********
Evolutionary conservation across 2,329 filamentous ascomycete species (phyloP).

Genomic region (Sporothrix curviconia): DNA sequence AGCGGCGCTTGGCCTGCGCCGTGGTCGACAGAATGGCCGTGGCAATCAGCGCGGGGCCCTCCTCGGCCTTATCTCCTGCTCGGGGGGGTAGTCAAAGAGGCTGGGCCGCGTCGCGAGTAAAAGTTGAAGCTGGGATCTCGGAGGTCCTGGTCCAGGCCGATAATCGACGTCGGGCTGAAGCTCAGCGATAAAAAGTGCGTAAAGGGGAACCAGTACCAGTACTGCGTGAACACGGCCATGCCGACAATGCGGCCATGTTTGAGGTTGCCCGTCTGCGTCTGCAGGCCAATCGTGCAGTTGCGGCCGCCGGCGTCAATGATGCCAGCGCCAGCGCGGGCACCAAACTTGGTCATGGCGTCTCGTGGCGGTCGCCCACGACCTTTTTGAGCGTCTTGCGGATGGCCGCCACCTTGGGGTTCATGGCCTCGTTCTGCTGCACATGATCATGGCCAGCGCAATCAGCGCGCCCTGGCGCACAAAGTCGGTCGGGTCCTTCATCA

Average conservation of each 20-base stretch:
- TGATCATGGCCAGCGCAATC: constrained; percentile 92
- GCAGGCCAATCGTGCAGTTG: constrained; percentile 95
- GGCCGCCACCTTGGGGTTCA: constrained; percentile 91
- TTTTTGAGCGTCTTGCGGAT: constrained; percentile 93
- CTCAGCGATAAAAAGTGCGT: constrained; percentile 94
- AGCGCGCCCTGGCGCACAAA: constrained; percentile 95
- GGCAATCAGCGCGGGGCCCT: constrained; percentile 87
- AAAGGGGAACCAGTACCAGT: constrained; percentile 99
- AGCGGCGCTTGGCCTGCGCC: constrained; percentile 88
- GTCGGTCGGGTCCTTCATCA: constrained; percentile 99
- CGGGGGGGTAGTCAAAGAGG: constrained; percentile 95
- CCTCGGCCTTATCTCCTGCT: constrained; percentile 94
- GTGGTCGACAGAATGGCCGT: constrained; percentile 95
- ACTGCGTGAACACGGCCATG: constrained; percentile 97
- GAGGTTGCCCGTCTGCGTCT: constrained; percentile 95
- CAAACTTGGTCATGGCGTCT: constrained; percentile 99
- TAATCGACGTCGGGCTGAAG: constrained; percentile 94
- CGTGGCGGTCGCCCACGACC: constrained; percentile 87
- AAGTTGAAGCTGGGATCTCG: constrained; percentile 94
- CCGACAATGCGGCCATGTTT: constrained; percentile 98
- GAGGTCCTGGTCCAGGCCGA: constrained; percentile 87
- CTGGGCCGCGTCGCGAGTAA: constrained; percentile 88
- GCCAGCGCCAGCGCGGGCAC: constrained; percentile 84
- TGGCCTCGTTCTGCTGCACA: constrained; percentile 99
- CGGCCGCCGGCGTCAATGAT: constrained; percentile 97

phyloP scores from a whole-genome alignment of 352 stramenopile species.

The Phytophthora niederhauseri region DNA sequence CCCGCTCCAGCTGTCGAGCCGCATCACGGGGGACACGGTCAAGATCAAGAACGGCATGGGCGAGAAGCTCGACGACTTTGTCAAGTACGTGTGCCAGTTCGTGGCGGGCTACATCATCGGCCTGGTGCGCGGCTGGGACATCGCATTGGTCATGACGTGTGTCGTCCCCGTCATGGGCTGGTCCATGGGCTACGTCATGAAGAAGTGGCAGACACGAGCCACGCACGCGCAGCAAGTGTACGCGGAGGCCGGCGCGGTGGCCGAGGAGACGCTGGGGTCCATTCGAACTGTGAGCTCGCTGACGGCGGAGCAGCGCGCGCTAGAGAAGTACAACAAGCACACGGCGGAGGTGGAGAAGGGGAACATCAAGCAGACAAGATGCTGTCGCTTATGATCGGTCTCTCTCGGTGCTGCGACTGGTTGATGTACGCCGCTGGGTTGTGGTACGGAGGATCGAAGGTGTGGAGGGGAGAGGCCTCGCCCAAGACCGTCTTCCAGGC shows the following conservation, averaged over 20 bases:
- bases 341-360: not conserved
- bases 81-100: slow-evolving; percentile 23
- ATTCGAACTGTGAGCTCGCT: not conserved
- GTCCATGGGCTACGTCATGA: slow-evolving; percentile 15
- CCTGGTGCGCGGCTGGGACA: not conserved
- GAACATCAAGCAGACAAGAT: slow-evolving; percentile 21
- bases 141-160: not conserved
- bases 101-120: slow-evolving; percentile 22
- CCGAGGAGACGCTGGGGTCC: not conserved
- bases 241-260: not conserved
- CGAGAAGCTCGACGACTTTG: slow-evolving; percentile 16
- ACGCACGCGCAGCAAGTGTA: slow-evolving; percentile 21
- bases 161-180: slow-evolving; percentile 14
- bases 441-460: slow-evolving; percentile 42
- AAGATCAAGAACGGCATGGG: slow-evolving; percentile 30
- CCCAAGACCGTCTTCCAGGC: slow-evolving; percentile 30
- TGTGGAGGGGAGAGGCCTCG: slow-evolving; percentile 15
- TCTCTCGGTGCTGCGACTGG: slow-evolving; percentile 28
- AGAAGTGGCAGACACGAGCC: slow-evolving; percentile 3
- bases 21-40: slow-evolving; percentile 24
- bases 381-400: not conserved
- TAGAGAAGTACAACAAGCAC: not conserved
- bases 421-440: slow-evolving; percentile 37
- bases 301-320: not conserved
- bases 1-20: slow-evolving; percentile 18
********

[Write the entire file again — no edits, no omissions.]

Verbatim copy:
Evolutionary conservation across 2,329 filamentous ascomycete species (phyloP).

Genomic region (Sporothrix curviconia): DNA sequence AGCGGCGCTTGGCCTGCGCCGTGGTCGACAGAATGGCCGTGGCAATCAGCGCGGGGCCCTCCTCGGCCTTATCTCCTGCTCGGGGGGGTAGTCAAAGAGGCTGGGCCGCGTCGCGAGTAAAAGTTGAAGCTGGGATCTCGGAGGTCCTGGTCCAGGCCGATAATCGACGTCGGGCTGAAGCTCAGCGATAAAAAGTGCGTAAAGGGGAACCAGTACCAGTACTGCGTGAACACGGCCATGCCGACAATGCGGCCATGTTTGAGGTTGCCCGTCTGCGTCTGCAGGCCAATCGTGCAGTTGCGGCCGCCGGCGTCAATGATGCCAGCGCCAGCGCGGGCACCAAACTTGGTCATGGCGTCTCGTGGCGGTCGCCCACGACCTTTTTGAGCGTCTTGCGGATGGCCGCCACCTTGGGGTTCATGGCCTCGTTCTGCTGCACATGATCATGGCCAGCGCAATCAGCGCGCCCTGGCGCACAAAGTCGGTCGGGTCCTTCATCA

Average conservation of each 20-base stretch:
- TGATCATGGCCAGCGCAATC: constrained; percentile 92
- GCAGGCCAATCGTGCAGTTG: constrained; percentile 95
- GGCCGCCACCTTGGGGTTCA: constrained; percentile 91
- TTTTTGAGCGTCTTGCGGAT: constrained; percentile 93
- CTCAGCGATAAAAAGTGCGT: constrained; percentile 94
- AGCGCGCCCTGGCGCACAAA: constrained; percentile 95
- GGCAATCAGCGCGGGGCCCT: constrained; percentile 87
- AAAGGGGAACCAGTACCAGT: constrained; percentile 99
- AGCGGCGCTTGGCCTGCGCC: constrained; percentile 88
- GTCGGTCGGGTCCTTCATCA: constrained; percentile 99
- CGGGGGGGTAGTCAAAGAGG: constrained; percentile 95
- CCTCGGCCTTATCTCCTGCT: constrained; percentile 94
- GTGGTCGACAGAATGGCCGT: constrained; percentile 95
- ACTGCGTGAACACGGCCATG: constrained; percentile 97
- GAGGTTGCCCGTCTGCGTCT: constrained; percentile 95
- CAAACTTGGTCATGGCGTCT: constrained; percentile 99
- TAATCGACGTCGGGCTGAAG: constrained; percentile 94
- CGTGGCGGTCGCCCACGACC: constrained; percentile 87
- AAGTTGAAGCTGGGATCTCG: constrained; percentile 94
- CCGACAATGCGGCCATGTTT: constrained; percentile 98
- GAGGTCCTGGTCCAGGCCGA: constrained; percentile 87
- CTGGGCCGCGTCGCGAGTAA: constrained; percentile 88
- GCCAGCGCCAGCGCGGGCAC: constrained; percentile 84
- TGGCCTCGTTCTGCTGCACA: constrained; percentile 99
- CGGCCGCCGGCGTCAATGAT: constrained; percentile 97

phyloP scores from a whole-genome alignment of 352 stramenopile species.

The Phytophthora niederhauseri region DNA sequence CCCGCTCCAGCTGTCGAGCCGCATCACGGGGGACACGGTCAAGATCAAGAACGGCATGGGCGAGAAGCTCGACGACTTTGTCAAGTACGTGTGCCAGTTCGTGGCGGGCTACATCATCGGCCTGGTGCGCGGCTGGGACATCGCATTGGTCATGACGTGTGTCGTCCCCGTCATGGGCTGGTCCATGGGCTACGTCATGAAGAAGTGGCAGACACGAGCCACGCACGCGCAGCAAGTGTACGCGGAGGCCGGCGCGGTGGCCGAGGAGACGCTGGGGTCCATTCGAACTGTGAGCTCGCTGACGGCGGAGCAGCGCGCGCTAGAGAAGTACAACAAGCACACGGCGGAGGTGGAGAAGGGGAACATCAAGCAGACAAGATGCTGTCGCTTATGATCGGTCTCTCTCGGTGCTGCGACTGGTTGATGTACGCCGCTGGGTTGTGGTACGGAGGATCGAAGGTGTGGAGGGGAGAGGCCTCGCCCAAGACCGTCTTCCAGGC shows the following conservation, averaged over 20 bases:
- bases 341-360: not conserved
- bases 81-100: slow-evolving; percentile 23
- ATTCGAACTGTGAGCTCGCT: not conserved
- GTCCATGGGCTACGTCATGA: slow-evolving; percentile 15
- CCTGGTGCGCGGCTGGGACA: not conserved
- GAACATCAAGCAGACAAGAT: slow-evolving; percentile 21
- bases 141-160: not conserved
- bases 101-120: slow-evolving; percentile 22
- CCGAGGAGACGCTGGGGTCC: not conserved
- bases 241-260: not conserved
- CGAGAAGCTCGACGACTTTG: slow-evolving; percentile 16
- ACGCACGCGCAGCAAGTGTA: slow-evolving; percentile 21
- bases 161-180: slow-evolving; percentile 14
- bases 441-460: slow-evolving; percentile 42
- AAGATCAAGAACGGCATGGG: slow-evolving; percentile 30
- CCCAAGACCGTCTTCCAGGC: slow-evolving; percentile 30
- TGTGGAGGGGAGAGGCCTCG: slow-evolving; percentile 15
- TCTCTCGGTGCTGCGACTGG: slow-evolving; percentile 28
- AGAAGTGGCAGACACGAGCC: slow-evolving; percentile 3
- bases 21-40: slow-evolving; percentile 24
- bases 381-400: not conserved
- TAGAGAAGTACAACAAGCAC: not conserved
- bases 421-440: slow-evolving; percentile 37
- bases 301-320: not conserved
- bases 1-20: slow-evolving; percentile 18